In Ecclesiastes…the author speaks as a mature teacher giving a young disciple the fruits of his own long experience and reflection (11:9; 12:1, 12). He wants to lead this young believer into true wisdom, and to keep him from falling into the ‘York-signal-box’ mistake…What the preacher wants to show him is that the real basis of wisdom is a frank acknowledgement that this world’s course is enigmatic, that much of what happens is quite inexplicable to us, and that most occurrences ‘under the sun’ bear no outward sign of a rational, moral God ordering them at all….

It is to this pessimistic conclusion, says the preacher, that optimistic expectations of finding the divine purpose of everything will ultimately lead you. (cf. 1:17f). And of course he is right. For the world we live in is in fact the sort of place he has described. The God who rules it hides Himself. Rarely does this world look as if a beneficent Providence were running it. Rarely does it appear that there is a rational power behind it all…Be realistic, says the preacher; face these facts; see life as it is. You will have no true wisdom till you do.

Many of us need this admonition. For not only are we caught up with the ‘York-signal-box’ conception, or misconception, of what wisdom is; we feel that the honor of God (and also, though we do not say this, for the sake of our own reputation as spiritual Christians), it is necessary for us to claim that we are, so to speak, already in the signal-box, here and now, enjoying inside information as to the why and wherefore of God’s doings. This comforting pretence becomes part of us: we feel sure that God has enabled us to understand all His ways with us and our circle thus far, and we take it for granted that we shall be able to see at once the reason for anything that may happen to us into the future. And then something very painful and quite inexplicable comes along, and our cheerful illusion of being in God’s secret councils is shattered. Our pride is wounded; we feel that God has slighted us; and unless at this point we repent, and humble ourselves very thoroughly for our former presumption, our whole subsequent spiritual life may be blighted…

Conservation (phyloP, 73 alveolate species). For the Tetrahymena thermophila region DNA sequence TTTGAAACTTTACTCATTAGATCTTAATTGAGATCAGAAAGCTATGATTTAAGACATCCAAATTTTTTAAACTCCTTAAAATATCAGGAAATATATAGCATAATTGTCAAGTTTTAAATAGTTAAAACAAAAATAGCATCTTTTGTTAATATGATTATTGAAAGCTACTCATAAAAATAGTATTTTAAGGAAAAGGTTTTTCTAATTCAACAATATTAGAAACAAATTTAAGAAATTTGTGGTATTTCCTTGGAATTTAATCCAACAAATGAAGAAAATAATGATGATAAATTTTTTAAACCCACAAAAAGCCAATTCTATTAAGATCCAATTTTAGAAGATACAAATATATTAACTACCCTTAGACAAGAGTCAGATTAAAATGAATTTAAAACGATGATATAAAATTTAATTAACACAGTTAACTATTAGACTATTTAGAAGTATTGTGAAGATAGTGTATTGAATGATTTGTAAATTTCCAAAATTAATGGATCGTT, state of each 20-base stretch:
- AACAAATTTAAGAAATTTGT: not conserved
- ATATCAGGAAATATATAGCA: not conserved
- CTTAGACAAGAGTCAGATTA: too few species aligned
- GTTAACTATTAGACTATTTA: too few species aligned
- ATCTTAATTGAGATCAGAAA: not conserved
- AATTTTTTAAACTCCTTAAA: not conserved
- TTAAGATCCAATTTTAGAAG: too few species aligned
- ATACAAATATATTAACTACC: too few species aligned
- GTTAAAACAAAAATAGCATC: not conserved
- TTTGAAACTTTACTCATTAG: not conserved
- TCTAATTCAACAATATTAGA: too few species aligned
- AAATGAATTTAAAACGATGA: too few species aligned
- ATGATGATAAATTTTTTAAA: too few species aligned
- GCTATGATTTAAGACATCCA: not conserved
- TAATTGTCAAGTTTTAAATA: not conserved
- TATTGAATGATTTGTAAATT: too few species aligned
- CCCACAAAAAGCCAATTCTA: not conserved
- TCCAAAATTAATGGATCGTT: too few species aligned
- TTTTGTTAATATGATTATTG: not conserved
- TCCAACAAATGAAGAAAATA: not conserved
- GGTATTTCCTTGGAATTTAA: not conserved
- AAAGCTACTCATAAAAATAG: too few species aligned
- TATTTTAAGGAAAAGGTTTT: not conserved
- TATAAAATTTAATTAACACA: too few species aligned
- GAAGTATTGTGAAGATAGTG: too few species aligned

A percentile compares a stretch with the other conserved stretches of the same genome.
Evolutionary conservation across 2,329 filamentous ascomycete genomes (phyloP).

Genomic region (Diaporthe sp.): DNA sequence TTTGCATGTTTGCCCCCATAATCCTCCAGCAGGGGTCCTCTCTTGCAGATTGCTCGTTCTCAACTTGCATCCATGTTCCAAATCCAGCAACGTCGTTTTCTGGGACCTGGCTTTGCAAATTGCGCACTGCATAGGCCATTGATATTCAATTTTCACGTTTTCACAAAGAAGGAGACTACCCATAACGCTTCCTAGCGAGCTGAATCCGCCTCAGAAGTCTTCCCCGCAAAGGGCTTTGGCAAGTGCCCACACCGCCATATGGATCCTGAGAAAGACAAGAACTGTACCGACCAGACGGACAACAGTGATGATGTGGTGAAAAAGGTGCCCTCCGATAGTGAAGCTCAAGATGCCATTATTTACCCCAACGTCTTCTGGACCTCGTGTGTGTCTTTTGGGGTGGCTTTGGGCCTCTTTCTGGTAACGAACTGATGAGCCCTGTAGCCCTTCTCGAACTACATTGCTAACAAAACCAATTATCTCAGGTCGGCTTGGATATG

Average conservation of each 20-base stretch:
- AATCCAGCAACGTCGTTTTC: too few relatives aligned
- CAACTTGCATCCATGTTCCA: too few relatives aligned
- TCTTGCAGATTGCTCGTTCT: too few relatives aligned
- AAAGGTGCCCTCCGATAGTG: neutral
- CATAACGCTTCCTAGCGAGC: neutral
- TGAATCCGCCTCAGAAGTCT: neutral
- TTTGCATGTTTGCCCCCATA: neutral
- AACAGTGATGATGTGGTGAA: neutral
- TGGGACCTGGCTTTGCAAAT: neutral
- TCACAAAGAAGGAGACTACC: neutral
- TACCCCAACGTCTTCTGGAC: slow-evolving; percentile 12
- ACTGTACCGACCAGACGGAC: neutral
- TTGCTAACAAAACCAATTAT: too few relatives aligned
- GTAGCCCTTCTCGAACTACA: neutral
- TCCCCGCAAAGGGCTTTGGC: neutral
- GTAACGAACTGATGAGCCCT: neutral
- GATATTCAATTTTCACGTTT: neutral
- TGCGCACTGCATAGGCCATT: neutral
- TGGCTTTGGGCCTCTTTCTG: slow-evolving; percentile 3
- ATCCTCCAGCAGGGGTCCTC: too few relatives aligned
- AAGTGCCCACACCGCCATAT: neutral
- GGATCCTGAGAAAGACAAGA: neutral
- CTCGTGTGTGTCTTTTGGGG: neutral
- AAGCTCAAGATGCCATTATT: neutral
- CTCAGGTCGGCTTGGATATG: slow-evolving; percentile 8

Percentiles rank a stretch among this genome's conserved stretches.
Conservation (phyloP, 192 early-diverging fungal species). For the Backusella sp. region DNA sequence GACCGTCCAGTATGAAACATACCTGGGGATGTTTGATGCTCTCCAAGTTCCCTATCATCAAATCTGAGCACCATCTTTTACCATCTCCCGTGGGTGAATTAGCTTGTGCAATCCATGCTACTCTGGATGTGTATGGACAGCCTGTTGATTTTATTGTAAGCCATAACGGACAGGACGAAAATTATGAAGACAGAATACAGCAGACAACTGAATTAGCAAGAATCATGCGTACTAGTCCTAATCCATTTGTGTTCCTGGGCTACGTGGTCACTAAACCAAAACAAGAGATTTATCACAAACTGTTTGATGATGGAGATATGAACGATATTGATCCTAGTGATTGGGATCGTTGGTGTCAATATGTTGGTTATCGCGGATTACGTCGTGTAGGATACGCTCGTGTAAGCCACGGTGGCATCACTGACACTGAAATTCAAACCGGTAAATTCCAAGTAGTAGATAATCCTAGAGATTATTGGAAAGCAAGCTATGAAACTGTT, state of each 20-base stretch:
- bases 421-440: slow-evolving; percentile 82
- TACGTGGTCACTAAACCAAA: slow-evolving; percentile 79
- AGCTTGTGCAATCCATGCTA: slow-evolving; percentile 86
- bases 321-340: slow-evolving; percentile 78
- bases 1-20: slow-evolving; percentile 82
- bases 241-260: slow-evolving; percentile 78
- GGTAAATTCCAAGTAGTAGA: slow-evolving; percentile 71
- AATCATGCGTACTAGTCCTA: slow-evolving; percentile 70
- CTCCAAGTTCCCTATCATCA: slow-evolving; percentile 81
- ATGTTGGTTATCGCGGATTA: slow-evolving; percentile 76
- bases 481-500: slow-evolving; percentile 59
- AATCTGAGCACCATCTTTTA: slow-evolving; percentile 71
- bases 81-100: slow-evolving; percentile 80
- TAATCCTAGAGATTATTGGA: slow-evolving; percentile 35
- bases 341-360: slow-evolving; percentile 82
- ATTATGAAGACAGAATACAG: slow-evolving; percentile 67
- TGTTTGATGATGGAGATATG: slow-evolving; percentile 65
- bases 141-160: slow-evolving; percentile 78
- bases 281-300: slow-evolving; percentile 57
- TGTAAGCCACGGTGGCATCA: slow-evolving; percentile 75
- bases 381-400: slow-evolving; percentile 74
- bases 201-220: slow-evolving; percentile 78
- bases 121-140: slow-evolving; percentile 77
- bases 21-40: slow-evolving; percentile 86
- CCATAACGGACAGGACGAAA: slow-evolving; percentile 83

(We may enter into) a state of hard-bitten, joyless apathy of spirit. There is a lot of it around today in Christian circles; the symptoms are personal spiritual inertia combined with critical cynicism about the churches and supercilious resentment of other Christians’ initiative and enterprise. Behind this morbid and deadening condition often lies the wounded pride of one who thought he knew all about the ways of God in providence and then was made to learn by bitter and bewildering experiences that he didn’t. This is what happens when we do not head the message of Ecclesiastes. For the truth is that God in His wisdom, to make and keep us humble and to teach us to walk by faith, has hidden from us almost everything that we should like to know about the providential purposes which He is working out in the churches and in our own lives. ‘As thou knowest not what is the way of the wind, nor how the bones do grow in the womb of her that is with child; even so thou knowest not the work of God who doeth all’ (11:5 RV)

But what in that case, is wisdom? The preacher has helped us see what it is not; does he give us any guidance as to what it is? Indeed he does, in outline, at any rate. ‘Fear God, and keep His commandments’ (); trust and obey Him, reverence Him, worship Him, be humble before Him, and never say more than you mean…(5:1-7); do good (3:12); remember that God will some day take account of you (11:9; 12:14)… Live in the present, and enjoy it thoroughly (7:14; 9:7ff, 11:9f)…Seek grace and work hard at whatever life calls you to do (9:10), and enjoy your work as you do it (2:24; 3:12f; 5:18ff; 8:15). Leave to God its issues; let Him measure its ultimate worth; your part is to use all the good sense and enterprise at your command in exploiting the opportunities that lie before you (11:1-6).